This entry was posted on Friday, January 9th, 2009 at 10:13pm and is filed under Local, Food Safety, Media and information, Meat, Agriculture. You can follow any responses to this entry through the RSS 2.0 feed. You can leave a response, or trackback from your own site.
The Seattle Post-Intelligencer posted a commentary on a food safety laywer’s Top Ten Food Safety Challenges for 2009. Number two on the list of concerns is local food. We’ve posted about “Big food vs. Small Food Safety” here before. Small food isn’t necessarily safer just because it’s locally produced.
The longer I sell at farmer’s markets, the more I am convinced that the accountability I have as a producer who also interacts with the final consumer is both a great asset and great responsibility. My customers trust me to tell them the truth. I have to look them in the eyes directly when they ask about what I mean by “Angus beef” or “Pastured” or “Natural”. I can’t hide behind the USDA label definitions while working loopholes to sell something other than what people think they are getting. I also know my customers will tell me next week or next month if I’ve sold them an unsatisfactory product.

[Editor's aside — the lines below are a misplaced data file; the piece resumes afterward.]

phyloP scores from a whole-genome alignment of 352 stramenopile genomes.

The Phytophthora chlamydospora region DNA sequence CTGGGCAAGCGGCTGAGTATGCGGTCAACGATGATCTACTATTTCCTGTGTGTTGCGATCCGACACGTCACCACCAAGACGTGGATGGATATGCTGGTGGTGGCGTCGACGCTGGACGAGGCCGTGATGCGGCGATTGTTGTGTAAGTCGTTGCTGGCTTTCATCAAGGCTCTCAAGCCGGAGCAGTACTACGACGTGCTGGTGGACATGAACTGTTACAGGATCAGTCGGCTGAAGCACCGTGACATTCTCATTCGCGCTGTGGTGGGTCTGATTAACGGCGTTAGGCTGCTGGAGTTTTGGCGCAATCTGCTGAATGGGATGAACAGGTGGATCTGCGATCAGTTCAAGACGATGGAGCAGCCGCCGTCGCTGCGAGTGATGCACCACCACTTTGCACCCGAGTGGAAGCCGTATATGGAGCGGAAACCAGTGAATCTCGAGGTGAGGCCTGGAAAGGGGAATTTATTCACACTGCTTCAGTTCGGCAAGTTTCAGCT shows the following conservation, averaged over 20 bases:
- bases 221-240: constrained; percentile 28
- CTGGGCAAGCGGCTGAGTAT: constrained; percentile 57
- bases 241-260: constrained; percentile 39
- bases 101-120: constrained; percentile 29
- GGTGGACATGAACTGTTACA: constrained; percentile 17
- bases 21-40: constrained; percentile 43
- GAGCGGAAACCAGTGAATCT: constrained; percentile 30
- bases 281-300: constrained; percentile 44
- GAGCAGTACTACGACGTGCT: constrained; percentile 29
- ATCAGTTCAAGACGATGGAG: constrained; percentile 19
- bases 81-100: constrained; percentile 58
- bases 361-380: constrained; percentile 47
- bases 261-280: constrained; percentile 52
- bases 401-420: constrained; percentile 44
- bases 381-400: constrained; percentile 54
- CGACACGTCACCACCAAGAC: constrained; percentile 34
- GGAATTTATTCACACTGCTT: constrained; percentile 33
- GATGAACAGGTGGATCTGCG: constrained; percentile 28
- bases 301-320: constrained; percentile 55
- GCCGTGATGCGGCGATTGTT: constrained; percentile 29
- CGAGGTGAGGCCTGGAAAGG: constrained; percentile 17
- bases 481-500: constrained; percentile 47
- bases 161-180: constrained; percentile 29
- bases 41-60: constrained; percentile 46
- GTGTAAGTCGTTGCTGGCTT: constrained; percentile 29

By the same token, because I am a producer-vendor, I find that although my customers want beef that fits the general definition of “natural” (no antibiotics, no hormone implants) they are comfortable purchasing beef from cattle that may have been treated with antibiotics if they were sick, so long as it wasn’t a daily part of their feed ration. Similarly, most of my customers are quite happy with “pastured beef” which receives a small amount of grain supplementation to maintain a minimal growth rate during droughts and tough times rather than being purely grass-fed. Those I’ve asked said that if they were purchasing at a larger store, however, they would purchase only a “no antibiotics” and/or “grass-fed” label just to make sure.
Shortening the food chain CAN be a viable alternative to some of the very complicated, but necessary regulations that safeguard our food supply. I think accountability is a vital part of a viable local food economy.